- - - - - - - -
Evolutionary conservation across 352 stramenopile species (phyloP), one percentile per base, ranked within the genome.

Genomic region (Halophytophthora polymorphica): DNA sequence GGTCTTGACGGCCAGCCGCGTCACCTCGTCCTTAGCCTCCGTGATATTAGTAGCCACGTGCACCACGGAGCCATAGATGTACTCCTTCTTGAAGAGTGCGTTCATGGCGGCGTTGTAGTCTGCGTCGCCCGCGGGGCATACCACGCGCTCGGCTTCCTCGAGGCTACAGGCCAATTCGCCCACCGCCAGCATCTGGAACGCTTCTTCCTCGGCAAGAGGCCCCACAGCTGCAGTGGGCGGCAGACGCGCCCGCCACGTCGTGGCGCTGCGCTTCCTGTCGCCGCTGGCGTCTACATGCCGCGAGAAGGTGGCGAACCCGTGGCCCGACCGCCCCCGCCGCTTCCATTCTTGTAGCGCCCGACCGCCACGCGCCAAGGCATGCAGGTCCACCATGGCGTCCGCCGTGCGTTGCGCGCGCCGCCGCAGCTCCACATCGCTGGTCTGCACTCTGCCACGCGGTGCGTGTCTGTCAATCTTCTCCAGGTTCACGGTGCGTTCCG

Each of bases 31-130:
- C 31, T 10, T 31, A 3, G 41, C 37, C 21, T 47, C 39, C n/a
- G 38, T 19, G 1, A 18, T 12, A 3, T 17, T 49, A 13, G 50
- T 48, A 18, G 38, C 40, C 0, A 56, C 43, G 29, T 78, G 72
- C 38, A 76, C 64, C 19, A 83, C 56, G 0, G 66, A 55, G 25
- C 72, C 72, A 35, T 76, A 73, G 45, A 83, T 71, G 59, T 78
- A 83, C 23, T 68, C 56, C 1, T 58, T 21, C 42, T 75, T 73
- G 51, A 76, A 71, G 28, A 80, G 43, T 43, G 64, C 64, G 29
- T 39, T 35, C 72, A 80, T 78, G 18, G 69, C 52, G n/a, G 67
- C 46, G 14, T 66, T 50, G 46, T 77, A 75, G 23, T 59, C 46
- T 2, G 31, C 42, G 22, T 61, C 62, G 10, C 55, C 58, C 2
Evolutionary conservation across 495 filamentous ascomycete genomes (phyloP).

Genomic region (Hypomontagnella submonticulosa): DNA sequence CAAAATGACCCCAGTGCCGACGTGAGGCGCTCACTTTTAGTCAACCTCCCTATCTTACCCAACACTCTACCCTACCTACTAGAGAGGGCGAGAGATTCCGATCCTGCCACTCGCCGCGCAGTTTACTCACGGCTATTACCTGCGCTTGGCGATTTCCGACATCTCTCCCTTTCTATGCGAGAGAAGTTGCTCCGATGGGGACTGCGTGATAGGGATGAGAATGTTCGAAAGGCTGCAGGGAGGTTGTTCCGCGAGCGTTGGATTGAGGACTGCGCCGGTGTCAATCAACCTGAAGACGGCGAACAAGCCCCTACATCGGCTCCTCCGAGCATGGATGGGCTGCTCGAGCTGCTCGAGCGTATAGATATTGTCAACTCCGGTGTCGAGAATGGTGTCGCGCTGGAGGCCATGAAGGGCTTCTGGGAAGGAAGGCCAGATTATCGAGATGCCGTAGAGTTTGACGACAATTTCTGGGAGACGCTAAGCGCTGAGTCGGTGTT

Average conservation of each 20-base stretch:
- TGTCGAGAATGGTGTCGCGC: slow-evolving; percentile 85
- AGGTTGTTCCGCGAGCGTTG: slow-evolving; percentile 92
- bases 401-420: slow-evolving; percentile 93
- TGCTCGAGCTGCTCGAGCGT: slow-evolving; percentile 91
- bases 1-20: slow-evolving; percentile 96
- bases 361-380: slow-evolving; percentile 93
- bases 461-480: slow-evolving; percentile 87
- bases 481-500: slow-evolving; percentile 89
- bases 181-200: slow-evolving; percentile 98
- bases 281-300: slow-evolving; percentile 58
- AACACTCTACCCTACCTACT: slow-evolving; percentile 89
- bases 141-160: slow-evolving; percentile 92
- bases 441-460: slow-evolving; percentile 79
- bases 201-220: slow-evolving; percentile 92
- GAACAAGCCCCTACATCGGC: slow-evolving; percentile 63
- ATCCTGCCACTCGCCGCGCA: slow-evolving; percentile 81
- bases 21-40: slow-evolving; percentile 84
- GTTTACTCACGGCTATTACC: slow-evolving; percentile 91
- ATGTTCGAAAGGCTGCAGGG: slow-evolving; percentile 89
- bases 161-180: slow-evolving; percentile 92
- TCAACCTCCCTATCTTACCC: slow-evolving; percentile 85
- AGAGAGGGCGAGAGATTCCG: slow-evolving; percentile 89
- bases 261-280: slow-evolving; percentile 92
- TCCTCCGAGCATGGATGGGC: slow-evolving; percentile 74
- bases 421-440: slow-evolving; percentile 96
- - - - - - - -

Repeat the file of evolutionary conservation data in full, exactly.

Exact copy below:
Evolutionary conservation across 352 stramenopile species (phyloP), one percentile per base, ranked within the genome.

Genomic region (Halophytophthora polymorphica): DNA sequence GGTCTTGACGGCCAGCCGCGTCACCTCGTCCTTAGCCTCCGTGATATTAGTAGCCACGTGCACCACGGAGCCATAGATGTACTCCTTCTTGAAGAGTGCGTTCATGGCGGCGTTGTAGTCTGCGTCGCCCGCGGGGCATACCACGCGCTCGGCTTCCTCGAGGCTACAGGCCAATTCGCCCACCGCCAGCATCTGGAACGCTTCTTCCTCGGCAAGAGGCCCCACAGCTGCAGTGGGCGGCAGACGCGCCCGCCACGTCGTGGCGCTGCGCTTCCTGTCGCCGCTGGCGTCTACATGCCGCGAGAAGGTGGCGAACCCGTGGCCCGACCGCCCCCGCCGCTTCCATTCTTGTAGCGCCCGACCGCCACGCGCCAAGGCATGCAGGTCCACCATGGCGTCCGCCGTGCGTTGCGCGCGCCGCCGCAGCTCCACATCGCTGGTCTGCACTCTGCCACGCGGTGCGTGTCTGTCAATCTTCTCCAGGTTCACGGTGCGTTCCG

Each of bases 31-130:
- C 31, T 10, T 31, A 3, G 41, C 37, C 21, T 47, C 39, C n/a
- G 38, T 19, G 1, A 18, T 12, A 3, T 17, T 49, A 13, G 50
- T 48, A 18, G 38, C 40, C 0, A 56, C 43, G 29, T 78, G 72
- C 38, A 76, C 64, C 19, A 83, C 56, G 0, G 66, A 55, G 25
- C 72, C 72, A 35, T 76, A 73, G 45, A 83, T 71, G 59, T 78
- A 83, C 23, T 68, C 56, C 1, T 58, T 21, C 42, T 75, T 73
- G 51, A 76, A 71, G 28, A 80, G 43, T 43, G 64, C 64, G 29
- T 39, T 35, C 72, A 80, T 78, G 18, G 69, C 52, G n/a, G 67
- C 46, G 14, T 66, T 50, G 46, T 77, A 75, G 23, T 59, C 46
- T 2, G 31, C 42, G 22, T 61, C 62, G 10, C 55, C 58, C 2
Evolutionary conservation across 495 filamentous ascomycete genomes (phyloP).

Genomic region (Hypomontagnella submonticulosa): DNA sequence CAAAATGACCCCAGTGCCGACGTGAGGCGCTCACTTTTAGTCAACCTCCCTATCTTACCCAACACTCTACCCTACCTACTAGAGAGGGCGAGAGATTCCGATCCTGCCACTCGCCGCGCAGTTTACTCACGGCTATTACCTGCGCTTGGCGATTTCCGACATCTCTCCCTTTCTATGCGAGAGAAGTTGCTCCGATGGGGACTGCGTGATAGGGATGAGAATGTTCGAAAGGCTGCAGGGAGGTTGTTCCGCGAGCGTTGGATTGAGGACTGCGCCGGTGTCAATCAACCTGAAGACGGCGAACAAGCCCCTACATCGGCTCCTCCGAGCATGGATGGGCTGCTCGAGCTGCTCGAGCGTATAGATATTGTCAACTCCGGTGTCGAGAATGGTGTCGCGCTGGAGGCCATGAAGGGCTTCTGGGAAGGAAGGCCAGATTATCGAGATGCCGTAGAGTTTGACGACAATTTCTGGGAGACGCTAAGCGCTGAGTCGGTGTT

Average conservation of each 20-base stretch:
- TGTCGAGAATGGTGTCGCGC: slow-evolving; percentile 85
- AGGTTGTTCCGCGAGCGTTG: slow-evolving; percentile 92
- bases 401-420: slow-evolving; percentile 93
- TGCTCGAGCTGCTCGAGCGT: slow-evolving; percentile 91
- bases 1-20: slow-evolving; percentile 96
- bases 361-380: slow-evolving; percentile 93
- bases 461-480: slow-evolving; percentile 87
- bases 481-500: slow-evolving; percentile 89
- bases 181-200: slow-evolving; percentile 98
- bases 281-300: slow-evolving; percentile 58
- AACACTCTACCCTACCTACT: slow-evolving; percentile 89
- bases 141-160: slow-evolving; percentile 92
- bases 441-460: slow-evolving; percentile 79
- bases 201-220: slow-evolving; percentile 92
- GAACAAGCCCCTACATCGGC: slow-evolving; percentile 63
- ATCCTGCCACTCGCCGCGCA: slow-evolving; percentile 81
- bases 21-40: slow-evolving; percentile 84
- GTTTACTCACGGCTATTACC: slow-evolving; percentile 91
- ATGTTCGAAAGGCTGCAGGG: slow-evolving; percentile 89
- bases 161-180: slow-evolving; percentile 92
- TCAACCTCCCTATCTTACCC: slow-evolving; percentile 85
- AGAGAGGGCGAGAGATTCCG: slow-evolving; percentile 89
- bases 261-280: slow-evolving; percentile 92
- TCCTCCGAGCATGGATGGGC: slow-evolving; percentile 74
- bases 421-440: slow-evolving; percentile 96